Though Meryl Streep portrays the deluded, caterwauling New York diva Florence Foster Jenkins onscreen later this year, it’s hard to imagine a better movie on the strange topic than this French, fictionalized version, titled Marguerite.
Like her early-20th century U.S. counterpart, Marguerite Dumont (Catherine Frot) is a pampered socialite. Instead of Manhattan, her home is a country chateau in the French countryside, where peacocks roam the grounds emitting ear-scraping caws that echo the sound of their mistress’s singing. (Is it me, or does the name “Marguerite Dumont” intentionally recall that of American actress Margaret Dumont, the cultured, stentorian foil to Groucho in the Marx Brothers movies?)
Hosting a musical fundraiser for WWI orphans at the chateau, Marguerite waits in her dressing room as young singers from Paris sing classics like the flower song from Lakmé to moneyed men and ladies in the drawing room. Then, it’s Marguerite’s turn — and the jig is up as she gloriously, horribly, butchers the Queen of Night aria from The Magic Flute. (Here’s a clip on YouTube of the real-life Jenkins’s own version of it.)
The assembled guests applaud politely. They’re used to Marguerite’s unaware performances. But here’s the thing. Two artistic (and con-artistic) lads from Paris have jumped her estate wall to crash the concert — journalist Julien (Sylvain Dieuaide) and the monocled poet Kyril (Aubert Fenoy). And they think that Marguerite is fabulous!
Embroiled in the anything-can-be-art Dadaist movement, they adopt her as their mascot in backroom Paris performances, where she screeches her way through “La Marseillaise” while WWI newsreel footage is projected on her toga. It’s hilarious. The thing is, though: Marguerite is not in on the joke. No one will tell her that her singing could drive a dog to suicide.
“Did you see her eyes?” Lucien marvels. “The loneliness! … We could have sold her anything.” And that’s what makes the movie deeper than it has any need to be. We find ourselves caring for, and wishing to protect, this lonely woman, who really only wants to please her husband Georges (André Marcon, in a nice, slow-burn performance).
Soon, Marguerite is swept into the Paris demimonde, whose characters include a bearded lady fortuneteller and a faded, cynical singing master (Michel Fau). He reluctantly agrees to give Marguerite lessons, first via blackmail, then out of the same sort of sympathy the poor-little-rich lady unknowingly elicits from everyone she meets.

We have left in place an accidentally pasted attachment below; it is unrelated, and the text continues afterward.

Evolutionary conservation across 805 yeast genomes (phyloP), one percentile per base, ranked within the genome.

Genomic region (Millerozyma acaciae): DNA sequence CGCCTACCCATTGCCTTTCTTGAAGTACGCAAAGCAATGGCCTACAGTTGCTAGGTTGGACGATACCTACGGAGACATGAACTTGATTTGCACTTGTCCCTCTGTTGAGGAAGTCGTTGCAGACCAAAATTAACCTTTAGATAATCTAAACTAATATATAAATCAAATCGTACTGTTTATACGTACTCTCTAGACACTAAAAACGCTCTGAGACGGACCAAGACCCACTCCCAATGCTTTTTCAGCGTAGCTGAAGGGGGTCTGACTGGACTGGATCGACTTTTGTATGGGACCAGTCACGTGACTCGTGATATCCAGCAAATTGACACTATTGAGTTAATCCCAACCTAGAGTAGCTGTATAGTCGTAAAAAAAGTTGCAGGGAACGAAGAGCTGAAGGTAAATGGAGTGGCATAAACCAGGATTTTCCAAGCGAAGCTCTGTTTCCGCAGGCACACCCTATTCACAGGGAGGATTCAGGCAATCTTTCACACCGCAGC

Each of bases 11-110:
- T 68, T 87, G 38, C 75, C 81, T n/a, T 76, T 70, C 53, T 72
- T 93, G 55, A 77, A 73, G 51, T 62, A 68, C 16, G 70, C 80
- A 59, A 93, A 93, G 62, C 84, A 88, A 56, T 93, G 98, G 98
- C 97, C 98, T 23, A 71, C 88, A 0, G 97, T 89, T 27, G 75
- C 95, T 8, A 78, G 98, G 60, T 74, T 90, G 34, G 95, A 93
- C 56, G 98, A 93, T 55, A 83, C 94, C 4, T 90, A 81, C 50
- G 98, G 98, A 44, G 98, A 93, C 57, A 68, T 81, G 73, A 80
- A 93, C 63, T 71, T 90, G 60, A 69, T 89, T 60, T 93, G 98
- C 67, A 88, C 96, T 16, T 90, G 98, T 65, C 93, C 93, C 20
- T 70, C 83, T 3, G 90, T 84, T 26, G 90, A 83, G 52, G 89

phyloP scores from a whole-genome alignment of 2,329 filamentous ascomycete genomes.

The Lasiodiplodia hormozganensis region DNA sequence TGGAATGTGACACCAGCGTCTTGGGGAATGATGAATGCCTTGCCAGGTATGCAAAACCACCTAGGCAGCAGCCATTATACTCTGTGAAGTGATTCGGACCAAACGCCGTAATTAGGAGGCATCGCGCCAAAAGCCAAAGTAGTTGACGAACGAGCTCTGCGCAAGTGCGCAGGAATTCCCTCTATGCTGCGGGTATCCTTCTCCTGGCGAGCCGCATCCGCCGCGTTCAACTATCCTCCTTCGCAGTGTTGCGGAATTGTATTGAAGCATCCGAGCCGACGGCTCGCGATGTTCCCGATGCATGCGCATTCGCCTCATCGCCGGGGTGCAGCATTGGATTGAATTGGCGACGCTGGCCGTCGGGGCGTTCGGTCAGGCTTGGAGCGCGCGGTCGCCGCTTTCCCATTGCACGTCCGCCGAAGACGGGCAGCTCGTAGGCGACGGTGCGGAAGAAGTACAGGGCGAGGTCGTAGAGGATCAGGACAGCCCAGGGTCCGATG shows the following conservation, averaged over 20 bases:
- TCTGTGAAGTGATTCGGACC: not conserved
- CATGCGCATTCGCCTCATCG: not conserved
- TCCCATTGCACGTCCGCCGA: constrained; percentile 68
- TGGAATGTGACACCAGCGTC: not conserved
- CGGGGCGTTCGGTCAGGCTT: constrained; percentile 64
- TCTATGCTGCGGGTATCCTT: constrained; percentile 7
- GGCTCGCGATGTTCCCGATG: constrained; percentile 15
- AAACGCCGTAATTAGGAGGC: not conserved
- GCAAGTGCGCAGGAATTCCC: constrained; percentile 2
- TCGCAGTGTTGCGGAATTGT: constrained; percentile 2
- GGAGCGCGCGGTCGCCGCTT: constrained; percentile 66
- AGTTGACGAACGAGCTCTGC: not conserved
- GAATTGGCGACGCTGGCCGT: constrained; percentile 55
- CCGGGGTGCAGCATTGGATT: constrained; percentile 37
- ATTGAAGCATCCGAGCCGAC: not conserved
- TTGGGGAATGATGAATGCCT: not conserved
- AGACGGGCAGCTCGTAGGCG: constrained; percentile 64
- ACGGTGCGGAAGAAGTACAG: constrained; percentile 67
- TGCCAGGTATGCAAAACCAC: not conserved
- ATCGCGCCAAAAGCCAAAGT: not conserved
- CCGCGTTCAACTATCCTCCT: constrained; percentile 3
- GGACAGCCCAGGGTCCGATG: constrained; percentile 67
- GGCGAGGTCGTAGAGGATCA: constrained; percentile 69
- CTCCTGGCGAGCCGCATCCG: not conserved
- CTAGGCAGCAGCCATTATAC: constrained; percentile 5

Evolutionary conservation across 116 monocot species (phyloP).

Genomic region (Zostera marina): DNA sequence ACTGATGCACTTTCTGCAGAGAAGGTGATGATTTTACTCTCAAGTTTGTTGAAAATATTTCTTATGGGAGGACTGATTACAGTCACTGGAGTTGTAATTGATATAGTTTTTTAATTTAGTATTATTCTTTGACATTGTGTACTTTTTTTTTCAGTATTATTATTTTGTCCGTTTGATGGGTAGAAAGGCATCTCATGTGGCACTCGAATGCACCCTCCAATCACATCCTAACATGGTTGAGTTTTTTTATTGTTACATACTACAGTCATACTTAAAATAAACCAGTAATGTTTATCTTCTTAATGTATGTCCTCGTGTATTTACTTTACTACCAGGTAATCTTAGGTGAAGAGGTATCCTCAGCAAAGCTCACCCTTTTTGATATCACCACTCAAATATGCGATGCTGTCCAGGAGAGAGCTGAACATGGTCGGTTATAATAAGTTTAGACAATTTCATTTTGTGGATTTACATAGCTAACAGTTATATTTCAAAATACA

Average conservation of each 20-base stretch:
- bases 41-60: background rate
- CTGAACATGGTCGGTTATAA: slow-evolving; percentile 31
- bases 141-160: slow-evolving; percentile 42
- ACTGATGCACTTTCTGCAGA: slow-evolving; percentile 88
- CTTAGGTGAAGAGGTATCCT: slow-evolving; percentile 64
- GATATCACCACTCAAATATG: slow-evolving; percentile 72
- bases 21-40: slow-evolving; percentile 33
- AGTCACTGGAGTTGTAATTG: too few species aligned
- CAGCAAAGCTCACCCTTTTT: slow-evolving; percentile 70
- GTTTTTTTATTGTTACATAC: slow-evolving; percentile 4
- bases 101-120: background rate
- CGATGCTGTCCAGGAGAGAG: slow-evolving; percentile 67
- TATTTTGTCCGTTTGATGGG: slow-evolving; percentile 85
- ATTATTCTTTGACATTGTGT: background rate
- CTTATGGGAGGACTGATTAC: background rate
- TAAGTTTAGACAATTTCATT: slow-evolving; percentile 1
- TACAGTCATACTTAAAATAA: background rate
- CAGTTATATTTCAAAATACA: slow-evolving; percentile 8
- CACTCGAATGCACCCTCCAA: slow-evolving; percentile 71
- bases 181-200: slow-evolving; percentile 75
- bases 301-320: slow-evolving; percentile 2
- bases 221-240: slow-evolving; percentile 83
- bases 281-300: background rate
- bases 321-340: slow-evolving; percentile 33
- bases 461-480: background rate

Among many elements that make Xavier Giannoli’s film compelling is the way it finds complexity and varied emotional cords in the story, instead of treating it as a single, campy joke. Thus, Kyril and Lucien are scoundrels, yes, but they also become the closest things Marguerite has to real friends. Likewise, the hulking manservant Madelbos (Denis Mpunga) is an enabler of his mistress’s obsession with singing. But what appears to be his loving concern for Marguerite reveals additional motives as the tale unfolds. Even Georges, who has a girlfriend on the side and tolerates his wife because she’s the one with the money, is not immune to changes of the heart.
While the film is intelligent, surprising, funny and even moving, I wasn’t crazy about its last act, when our heroine suddenly seems loony instead of merely deluded. The ending is borderline brutal — a departure from the lighter spirit that characterizes most of the movie. But I liked Marguerite a lot, as much for as despite its clashing moods. It’s an odd and fascinating hybrid: a melancholy romp.
There’s another terrific French film opening this week, Arnaud Desplechin’s My Golden Days. It makes sense that its protagonist, Paul Dédalus (Mathieu Amalric), is a professional anthropologist. After all, watching any movie by writer-director Desplechin (Kings & Queen, A Christmas Tale) is a little like trying to decode a culture that resembles our own, but deviates from the norms in unexpected ways. Maybe it’s just a French thing.